After a fallow two-year period, Kilkenny bounced back in 1982 with Henderson winning his first National Hurling League medal following a 2-14 to 1-11 defeat of Wexford. He later added a second Leinster medal to his collection following a 1-11 to 0-12 defeat of three-in-a-row hopefuls and reigning All-Ireland champions Offaly. On 5 September 1982 Kilkenny and Cork renewed their rivalry in the All-Ireland decider. The Cats were rank outsiders on the day, however, a brilliant save by Noel Skehan was followed by two quick goals by Christy Heffernan just before the interval. Éamonn O'Donoghue pegged a goal back for Cork, however, Ger Fennelly added a third for Kilkenny who secured a 3-18 to 1-13 victory. It was a second All-Ireland medal for Henderson.
Henderson won a second consecutive league medal in 1983 following a narrow 2-14 to 2-12 defeat of Limerick before later collecting a third Leinster medal as Offaly were accounted for by 1-17 to 0-13. The All-Ireland final on 4 September 1983 was a replay of the previous year with Cork hoping to avenge that defeat. Billy Fitzpatrick was the star with ten points, giving Kilkenny a 2-14 to 1-9 lead with seventeen minutes left, however, they failed to score for the remainder of the game. A stunning comeback by Cork just fell short and Henderson collected a third All-Ireland medal following a 2-14 to 2-12 victory. He later won a coveted All-Star.
In 1986 Kilkenny bounced back with Henderson collecting a third league medal following a 2-10 to 2-6 defeat of Galway. He later collected a fourth Leinster medal following a 4-10 to 1-11 defeat of reigning champions Offaly.
Henderson won a fifth Leinster medal in 1987 as Offaly were downed once again by 2-14 to 0-17. On 6 September 1987 Galway, a team who were hoping to avoid becoming the first team to lose three finals in-a-row, faced a Kilkenny team who for many of its players knew it would be their last chance to claim an All-Ireland medal. Galway ‘keeper John Commins saved two goal chances from Ger Fennelly, while at the other end substitute Noel Lane bagged a decisive goal as Galway claimed a 1-12 to 0-9 victory.
Offaly dominated the provincial series over the next three years, however, Kilkenny emerged once again in 1990. An 0-18 to 0-9 defeat of New York gave Henderson a fourth league medal.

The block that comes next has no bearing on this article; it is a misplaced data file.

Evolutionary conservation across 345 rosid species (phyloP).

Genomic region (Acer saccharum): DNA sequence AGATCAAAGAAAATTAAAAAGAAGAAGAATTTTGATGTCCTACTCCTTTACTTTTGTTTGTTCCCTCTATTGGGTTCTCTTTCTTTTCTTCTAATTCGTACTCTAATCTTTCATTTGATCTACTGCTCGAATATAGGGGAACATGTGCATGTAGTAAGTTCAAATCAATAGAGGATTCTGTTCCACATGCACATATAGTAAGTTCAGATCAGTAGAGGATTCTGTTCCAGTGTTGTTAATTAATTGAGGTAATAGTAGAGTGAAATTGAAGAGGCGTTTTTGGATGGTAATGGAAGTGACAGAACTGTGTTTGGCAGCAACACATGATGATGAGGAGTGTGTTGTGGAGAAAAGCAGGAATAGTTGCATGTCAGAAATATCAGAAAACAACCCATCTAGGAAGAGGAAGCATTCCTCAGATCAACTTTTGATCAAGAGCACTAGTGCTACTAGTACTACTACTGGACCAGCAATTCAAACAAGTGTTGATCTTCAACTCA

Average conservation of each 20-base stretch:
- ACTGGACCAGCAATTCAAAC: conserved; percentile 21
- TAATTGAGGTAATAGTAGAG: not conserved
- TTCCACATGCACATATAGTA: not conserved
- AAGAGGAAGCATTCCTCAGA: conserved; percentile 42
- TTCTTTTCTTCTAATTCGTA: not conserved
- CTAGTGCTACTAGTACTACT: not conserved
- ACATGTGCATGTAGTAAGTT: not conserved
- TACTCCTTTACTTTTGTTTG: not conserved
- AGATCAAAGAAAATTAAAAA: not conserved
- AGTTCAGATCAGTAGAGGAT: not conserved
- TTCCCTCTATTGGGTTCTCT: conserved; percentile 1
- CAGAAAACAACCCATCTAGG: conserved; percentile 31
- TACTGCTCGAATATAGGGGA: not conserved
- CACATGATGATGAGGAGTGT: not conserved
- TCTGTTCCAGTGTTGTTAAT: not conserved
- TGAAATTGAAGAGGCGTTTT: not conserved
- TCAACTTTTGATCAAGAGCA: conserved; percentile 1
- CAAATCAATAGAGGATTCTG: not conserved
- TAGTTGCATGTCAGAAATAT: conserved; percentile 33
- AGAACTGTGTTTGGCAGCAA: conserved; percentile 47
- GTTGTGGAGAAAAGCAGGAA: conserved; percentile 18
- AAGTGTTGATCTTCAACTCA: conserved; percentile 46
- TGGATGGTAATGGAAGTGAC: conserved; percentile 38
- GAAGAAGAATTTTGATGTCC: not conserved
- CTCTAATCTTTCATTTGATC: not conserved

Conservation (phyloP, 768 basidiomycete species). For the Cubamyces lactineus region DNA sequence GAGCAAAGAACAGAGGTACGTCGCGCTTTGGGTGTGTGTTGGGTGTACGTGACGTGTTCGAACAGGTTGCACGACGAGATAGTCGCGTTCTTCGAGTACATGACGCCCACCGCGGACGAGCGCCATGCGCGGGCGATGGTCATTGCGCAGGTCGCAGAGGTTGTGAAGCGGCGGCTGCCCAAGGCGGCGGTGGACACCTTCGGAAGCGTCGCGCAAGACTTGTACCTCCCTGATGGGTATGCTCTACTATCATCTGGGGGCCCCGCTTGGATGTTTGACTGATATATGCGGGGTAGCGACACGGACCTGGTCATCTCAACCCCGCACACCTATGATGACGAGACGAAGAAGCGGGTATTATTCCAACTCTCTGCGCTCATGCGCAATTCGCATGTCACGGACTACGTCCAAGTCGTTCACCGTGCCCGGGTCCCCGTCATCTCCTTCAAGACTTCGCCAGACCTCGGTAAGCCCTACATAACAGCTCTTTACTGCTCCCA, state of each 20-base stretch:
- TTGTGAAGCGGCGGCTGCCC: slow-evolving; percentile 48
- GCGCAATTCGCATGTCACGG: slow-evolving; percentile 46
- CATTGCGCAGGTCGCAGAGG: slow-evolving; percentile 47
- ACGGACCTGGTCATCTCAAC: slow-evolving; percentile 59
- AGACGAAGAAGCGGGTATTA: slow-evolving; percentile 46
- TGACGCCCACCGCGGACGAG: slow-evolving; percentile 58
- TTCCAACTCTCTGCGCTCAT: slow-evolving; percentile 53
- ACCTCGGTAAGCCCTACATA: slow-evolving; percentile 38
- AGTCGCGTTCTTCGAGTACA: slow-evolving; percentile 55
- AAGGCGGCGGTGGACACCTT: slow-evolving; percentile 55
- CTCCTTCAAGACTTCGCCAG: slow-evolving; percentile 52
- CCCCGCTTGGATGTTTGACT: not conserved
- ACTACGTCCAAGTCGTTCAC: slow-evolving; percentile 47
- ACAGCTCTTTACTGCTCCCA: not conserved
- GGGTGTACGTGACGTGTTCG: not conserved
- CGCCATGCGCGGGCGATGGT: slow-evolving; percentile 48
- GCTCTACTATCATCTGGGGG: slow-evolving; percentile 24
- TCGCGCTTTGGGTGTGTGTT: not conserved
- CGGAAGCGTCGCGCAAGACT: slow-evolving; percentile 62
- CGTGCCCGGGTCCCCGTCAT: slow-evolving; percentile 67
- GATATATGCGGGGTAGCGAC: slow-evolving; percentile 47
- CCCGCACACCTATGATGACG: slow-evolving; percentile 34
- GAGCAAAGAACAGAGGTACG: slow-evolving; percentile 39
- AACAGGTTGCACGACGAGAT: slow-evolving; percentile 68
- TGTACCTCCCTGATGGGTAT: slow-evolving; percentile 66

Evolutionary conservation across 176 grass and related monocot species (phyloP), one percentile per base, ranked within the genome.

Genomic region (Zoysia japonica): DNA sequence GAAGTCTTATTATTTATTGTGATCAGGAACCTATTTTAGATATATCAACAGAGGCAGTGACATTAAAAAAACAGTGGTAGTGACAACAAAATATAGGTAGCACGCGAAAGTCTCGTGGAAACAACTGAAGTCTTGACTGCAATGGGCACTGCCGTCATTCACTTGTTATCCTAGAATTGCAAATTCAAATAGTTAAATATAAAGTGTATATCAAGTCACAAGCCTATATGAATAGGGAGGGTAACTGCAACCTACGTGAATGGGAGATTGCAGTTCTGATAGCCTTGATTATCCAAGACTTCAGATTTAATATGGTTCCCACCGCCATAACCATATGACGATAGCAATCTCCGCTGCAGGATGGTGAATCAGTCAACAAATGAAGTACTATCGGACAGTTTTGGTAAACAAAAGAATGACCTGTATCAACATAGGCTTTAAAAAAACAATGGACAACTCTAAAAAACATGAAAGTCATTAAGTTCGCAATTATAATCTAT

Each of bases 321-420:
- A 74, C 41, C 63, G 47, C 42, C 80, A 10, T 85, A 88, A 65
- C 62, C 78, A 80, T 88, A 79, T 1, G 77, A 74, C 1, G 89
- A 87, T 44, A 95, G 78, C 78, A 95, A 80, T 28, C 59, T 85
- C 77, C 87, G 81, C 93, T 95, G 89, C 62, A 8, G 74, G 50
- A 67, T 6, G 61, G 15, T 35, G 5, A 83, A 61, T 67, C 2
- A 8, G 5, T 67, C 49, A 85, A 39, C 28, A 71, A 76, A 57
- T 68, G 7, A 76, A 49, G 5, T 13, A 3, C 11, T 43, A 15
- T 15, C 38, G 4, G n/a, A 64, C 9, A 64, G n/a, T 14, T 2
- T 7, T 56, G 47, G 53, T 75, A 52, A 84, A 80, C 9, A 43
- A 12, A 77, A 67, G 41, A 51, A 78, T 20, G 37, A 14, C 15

Henderson won a sixth Leinster medal in 1991 but not without difficulty. With seconds left in the game the Dubs were winning by a single point, however, a last-gasp goal sealed a 1-11 to 0-13 victory. On 1 September 1991 Kilkenny faced old rivals Tipperary in the All-Ireland decider. The opening thirty-five minutes saw both sides trade score-for-score, however, a controversial 20-metre free, miss-hit by Michael Cleary, landed in the net and gave Tipperary a lead which they never surrendered. The final score of 1–16 to 0–15 resulted in defeat for Henderson.
After retiring from Kilkenny, Henderson joined the Wicklow senior team.
In retirement from playing, Henderson turned his hand to inter-county management. He spent a short period in charge of the Wicklow senior hurling team, however, he had little success. He has managed several Bray Emmets juvenile teams to success. He managed the Cuala senior hurling team in Dublin prior to his management role with Dublins under 21 team. He is the current Bray Emmets Senior Hurling manager, where he managed them to their first Wicklow Senior Hurling Championship in 61 years in 2014, along with a Division 2 Leinster League.He backed that up by managing Bray Emmets to another County Hurling title in 2015.
- Breheny, Martin. "History". Coláiste Mhuire website. Retrieved 16 June 2015.
- Breheny, Martin (14 March 2001). "Kilkenny are the supreme champions". Irish Independent. Retrieved 30 May 2015.
- "Some hurling final facts and figures". Bray People. 5 October 2000. Retrieved 30 May 2015.
- "The 10 most important hurling matches. Ever". Irish Examiner. 30 May 2015. Retrieved 22 May 2015.
- "Power of dreams lives strong for Carrickshock". Irish Examiner. 26 October 2013. Retrieved 30 May 2015.
- Fogarty, John (20 March 2015). "Kilkenny hurlers on the worst losing run since 1987". Irish Examiner. Retrieved 30 May 2015.
- Kilfeather, Seán (19 June 1997). "Ronan to rescue for new-look Kilkenny". Irish Times. Retrieved 30 May 2015.
- 2 FREE Return Flights (2010-11-18). "Henderson named manager". Herald.ie. Retrieved 2012-02-24.